Bishop has started discussions about consolidating the 911 operations in Gold Beach with those in Brookings — but noted that to do so must involve voter approval for a revenue source that would separate the jail from the general fund.
… and disagreement
Contention began when Commissioner David Brock Smith suggested that the upcoming meeting address Bishop’s proposed tax levy of 68 cents per $1,000 assessed valuation, which would raise $1.6 million just for jail operations.
That didn’t sit well with Commissioner Susan Brown, who said the voters have already spoken their piece regarding property taxes — and she would not support the tax measure if that was all that was going to be discussed at the meeting.
“The citizens have told us time and time again that they demand something different,” she said. “We need to discuss assessment and taxation fees, the TLT tax, business license fees, a gas tax. At least let them know we’re thinking outside the box. They say we don’t have any skin in the game; let’s get some skin in the game.
“We need to listen to what they want,” she added. “Listen to what they tell us. It doesn’t matter to them if we go out and dance together in the streets and have a kumbaya moment, if we’re just going right back to them again with a levy. They are demanding something different.”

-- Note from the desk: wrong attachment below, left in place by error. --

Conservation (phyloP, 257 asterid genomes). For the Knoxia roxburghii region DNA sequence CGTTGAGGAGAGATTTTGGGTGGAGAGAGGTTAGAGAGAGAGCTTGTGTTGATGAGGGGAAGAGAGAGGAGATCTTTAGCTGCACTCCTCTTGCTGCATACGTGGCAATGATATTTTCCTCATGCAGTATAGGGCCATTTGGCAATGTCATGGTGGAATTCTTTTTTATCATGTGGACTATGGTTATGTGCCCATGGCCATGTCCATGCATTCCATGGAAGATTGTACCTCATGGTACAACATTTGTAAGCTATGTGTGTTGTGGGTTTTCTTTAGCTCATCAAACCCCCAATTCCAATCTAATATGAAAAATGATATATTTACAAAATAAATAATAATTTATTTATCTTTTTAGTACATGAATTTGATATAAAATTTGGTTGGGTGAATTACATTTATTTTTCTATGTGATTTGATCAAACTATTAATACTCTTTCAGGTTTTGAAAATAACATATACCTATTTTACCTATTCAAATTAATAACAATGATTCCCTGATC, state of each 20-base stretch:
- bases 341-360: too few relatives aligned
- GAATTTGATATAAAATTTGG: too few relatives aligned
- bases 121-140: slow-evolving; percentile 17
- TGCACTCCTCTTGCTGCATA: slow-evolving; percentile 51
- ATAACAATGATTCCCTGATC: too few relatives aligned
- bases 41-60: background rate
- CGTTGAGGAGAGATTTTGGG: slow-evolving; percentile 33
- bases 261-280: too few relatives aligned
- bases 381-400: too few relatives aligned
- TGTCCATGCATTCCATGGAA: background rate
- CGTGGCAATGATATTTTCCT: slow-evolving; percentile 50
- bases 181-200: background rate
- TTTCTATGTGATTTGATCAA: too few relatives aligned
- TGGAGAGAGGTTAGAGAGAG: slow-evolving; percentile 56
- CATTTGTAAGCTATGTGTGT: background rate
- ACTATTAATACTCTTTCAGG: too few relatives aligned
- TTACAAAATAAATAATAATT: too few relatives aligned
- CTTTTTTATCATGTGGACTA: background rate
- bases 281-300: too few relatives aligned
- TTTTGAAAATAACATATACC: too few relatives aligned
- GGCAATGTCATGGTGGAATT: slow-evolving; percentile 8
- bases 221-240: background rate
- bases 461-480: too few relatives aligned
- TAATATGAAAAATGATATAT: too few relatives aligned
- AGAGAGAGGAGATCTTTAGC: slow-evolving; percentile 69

The table, which also included Popoff and Brookings City Manager Gary Milliman, even argued about how to “wipe the slate clean” and mend — or even build — bridges between city and county leaders.
Commissioners agree they need to agree on something, lest they lose even more of the public’s trust.
“We need to demonstrate to citizens we’ve turned the corner,” said Commissioner David Itzen.
Bishop suggested that “communication, communication, communication,” was key to bridging the problems between the county and cities, notably Brookings.
“It doesn’t have to be once a month — just fricking talk to one another,” he said. “Just a phone call. It keeps the channels open. Sometimes I talk to (Gold Beach Police Chief) Dixon (Andrews) over a cup of coffee, and we don’t talk about anything (of import). You need that communications, that rapport. I know that when I need Dixon, that relationship’s been established and he’s there for me.”
Commissioners will announce when they plan to hold the “town hall” meeting to get citizen input.